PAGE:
I like walking.

It’s fun to not be stuck in bed unable to function.

I actually dream of riding a bike again someday.

I don’t want to end up in ER or emergency doctor appointments.

So, I limit my online exposure and monitor my online spaces to keep them as stress-free as possible.

I wrote this all out so that if you’re my Facebook friend, or in one of my groups, or commenting on my author page, and wonder why I adhere to “if you can’t say something nice, don’t say anything at all,” you will know why.

I am hoping that understanding will help other people, too: I wonder how many other people have lived with similar symptoms or years with no answers like I have.

Blessings,

Sarah Forbes

 

Advertisements

3 thoughts on “Vasovagal: My Stress Reaction Explained”

  1. Hi Sarah I have something similar as well. I react to stress with a pounding in my head ( pulsing veins ) and I get an instant headache that can last hours to a day or two. My body also gets so tired I need to sleep all the time. Different symptoms but a reaction to stress. Candace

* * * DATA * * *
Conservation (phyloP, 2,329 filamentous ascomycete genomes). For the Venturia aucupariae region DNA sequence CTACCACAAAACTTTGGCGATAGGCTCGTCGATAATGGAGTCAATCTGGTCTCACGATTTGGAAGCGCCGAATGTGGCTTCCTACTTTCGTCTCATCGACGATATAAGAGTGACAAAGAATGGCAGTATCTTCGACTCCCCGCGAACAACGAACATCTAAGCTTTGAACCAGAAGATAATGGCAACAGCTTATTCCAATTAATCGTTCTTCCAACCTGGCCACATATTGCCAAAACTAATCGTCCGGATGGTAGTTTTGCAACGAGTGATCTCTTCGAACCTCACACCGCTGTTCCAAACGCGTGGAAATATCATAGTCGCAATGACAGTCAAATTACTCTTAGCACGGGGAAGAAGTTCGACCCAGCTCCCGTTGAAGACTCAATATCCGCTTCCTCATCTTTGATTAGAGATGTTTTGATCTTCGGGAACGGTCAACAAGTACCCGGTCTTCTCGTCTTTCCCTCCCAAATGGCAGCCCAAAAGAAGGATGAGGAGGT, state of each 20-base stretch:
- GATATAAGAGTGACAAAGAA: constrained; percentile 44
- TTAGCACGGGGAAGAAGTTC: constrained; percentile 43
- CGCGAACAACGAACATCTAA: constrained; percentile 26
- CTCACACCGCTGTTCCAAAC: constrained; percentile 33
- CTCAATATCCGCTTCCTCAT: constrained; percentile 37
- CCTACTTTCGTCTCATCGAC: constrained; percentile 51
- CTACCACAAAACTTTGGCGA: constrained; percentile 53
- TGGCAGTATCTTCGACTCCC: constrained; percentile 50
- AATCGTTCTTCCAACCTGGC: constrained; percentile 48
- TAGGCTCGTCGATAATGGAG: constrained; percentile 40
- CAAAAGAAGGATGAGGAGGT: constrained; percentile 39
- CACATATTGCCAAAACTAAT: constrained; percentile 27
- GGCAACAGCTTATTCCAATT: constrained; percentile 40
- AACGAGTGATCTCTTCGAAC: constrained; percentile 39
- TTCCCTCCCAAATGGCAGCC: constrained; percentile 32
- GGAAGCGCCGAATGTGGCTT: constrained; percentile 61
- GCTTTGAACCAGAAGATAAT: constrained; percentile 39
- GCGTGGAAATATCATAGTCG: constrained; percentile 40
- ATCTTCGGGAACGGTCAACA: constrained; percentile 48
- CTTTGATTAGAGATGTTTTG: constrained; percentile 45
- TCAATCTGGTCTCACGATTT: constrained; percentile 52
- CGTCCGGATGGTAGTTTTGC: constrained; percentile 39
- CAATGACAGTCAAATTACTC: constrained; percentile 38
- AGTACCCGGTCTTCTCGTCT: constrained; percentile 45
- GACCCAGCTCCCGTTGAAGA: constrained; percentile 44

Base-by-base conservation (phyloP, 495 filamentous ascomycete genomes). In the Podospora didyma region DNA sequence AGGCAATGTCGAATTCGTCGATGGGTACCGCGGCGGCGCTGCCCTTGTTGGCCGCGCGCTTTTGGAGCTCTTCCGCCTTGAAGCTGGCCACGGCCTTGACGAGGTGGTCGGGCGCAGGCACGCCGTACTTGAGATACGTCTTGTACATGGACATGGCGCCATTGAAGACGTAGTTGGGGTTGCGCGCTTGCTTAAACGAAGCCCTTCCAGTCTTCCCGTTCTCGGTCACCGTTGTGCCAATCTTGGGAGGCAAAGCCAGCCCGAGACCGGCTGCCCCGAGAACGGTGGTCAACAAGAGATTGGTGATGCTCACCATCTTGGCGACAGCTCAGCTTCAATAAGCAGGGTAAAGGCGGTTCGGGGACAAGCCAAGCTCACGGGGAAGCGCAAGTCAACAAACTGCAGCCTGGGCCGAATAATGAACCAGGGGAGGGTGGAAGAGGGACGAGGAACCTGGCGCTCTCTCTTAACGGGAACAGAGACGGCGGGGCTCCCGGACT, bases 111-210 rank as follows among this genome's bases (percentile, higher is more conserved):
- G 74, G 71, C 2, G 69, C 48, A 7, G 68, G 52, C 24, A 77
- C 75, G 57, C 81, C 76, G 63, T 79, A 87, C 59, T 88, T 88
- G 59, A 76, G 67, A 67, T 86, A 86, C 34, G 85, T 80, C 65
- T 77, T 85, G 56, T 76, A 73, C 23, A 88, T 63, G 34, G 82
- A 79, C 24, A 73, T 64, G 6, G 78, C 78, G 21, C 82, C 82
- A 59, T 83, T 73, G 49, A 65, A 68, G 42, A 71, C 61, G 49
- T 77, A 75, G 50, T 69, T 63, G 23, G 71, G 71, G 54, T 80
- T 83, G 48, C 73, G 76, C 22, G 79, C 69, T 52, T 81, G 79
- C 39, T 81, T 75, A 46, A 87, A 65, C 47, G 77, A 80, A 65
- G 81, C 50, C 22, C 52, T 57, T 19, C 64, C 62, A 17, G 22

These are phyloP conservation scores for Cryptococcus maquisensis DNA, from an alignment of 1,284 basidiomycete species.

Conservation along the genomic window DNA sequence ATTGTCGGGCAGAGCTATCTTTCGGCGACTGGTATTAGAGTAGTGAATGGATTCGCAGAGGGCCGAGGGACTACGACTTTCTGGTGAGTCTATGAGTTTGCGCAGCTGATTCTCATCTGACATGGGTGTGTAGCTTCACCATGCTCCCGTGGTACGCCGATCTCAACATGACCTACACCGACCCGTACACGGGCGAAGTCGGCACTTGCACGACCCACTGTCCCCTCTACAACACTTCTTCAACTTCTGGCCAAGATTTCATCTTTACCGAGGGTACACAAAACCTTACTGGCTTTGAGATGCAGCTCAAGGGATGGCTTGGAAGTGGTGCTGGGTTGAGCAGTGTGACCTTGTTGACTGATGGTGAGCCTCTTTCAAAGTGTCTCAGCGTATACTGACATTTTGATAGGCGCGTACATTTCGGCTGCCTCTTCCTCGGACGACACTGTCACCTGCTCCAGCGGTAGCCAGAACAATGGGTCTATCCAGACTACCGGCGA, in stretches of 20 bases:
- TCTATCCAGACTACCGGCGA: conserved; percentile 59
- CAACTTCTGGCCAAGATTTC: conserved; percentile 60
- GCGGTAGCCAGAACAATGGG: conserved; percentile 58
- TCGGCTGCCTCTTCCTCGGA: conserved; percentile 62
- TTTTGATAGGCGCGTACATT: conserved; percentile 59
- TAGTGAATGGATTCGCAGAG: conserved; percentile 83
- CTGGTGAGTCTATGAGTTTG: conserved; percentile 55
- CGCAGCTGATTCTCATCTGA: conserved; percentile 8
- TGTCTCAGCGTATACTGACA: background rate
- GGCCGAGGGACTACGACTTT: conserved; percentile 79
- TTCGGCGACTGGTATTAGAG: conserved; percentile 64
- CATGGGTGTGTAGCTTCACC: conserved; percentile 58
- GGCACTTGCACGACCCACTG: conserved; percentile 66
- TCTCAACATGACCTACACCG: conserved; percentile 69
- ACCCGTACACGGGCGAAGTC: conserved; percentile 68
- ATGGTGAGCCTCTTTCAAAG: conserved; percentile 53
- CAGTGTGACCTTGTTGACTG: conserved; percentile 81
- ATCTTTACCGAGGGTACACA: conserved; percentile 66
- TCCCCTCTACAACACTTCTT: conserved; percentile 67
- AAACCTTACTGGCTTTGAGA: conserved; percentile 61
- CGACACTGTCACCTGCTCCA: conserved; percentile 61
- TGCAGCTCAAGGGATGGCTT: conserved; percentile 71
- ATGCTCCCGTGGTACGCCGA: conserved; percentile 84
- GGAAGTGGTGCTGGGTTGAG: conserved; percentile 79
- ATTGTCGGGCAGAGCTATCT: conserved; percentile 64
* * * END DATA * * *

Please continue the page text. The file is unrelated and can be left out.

Sent from my iPhone

    >

    Liked by 1 person

    1. It’s nice to know I’m not alone, but I’m sorry you deal with those symptoms. It’s certainly not fun, but putting a name to it makes me feel less crazy.

      Like

Leave a Reply

Fill in your details below or click an icon to log in:

WordPress.com Logo

You are commenting using your WordPress.com account. Log Out / Change )

Twitter picture

You are commenting using your Twitter account. Log Out / Change )

Facebook photo

You are commenting using your Facebook account. Log Out / Change )

Google+ photo

You are commenting using your Google+ account. Log Out / Change )

Connecting to %s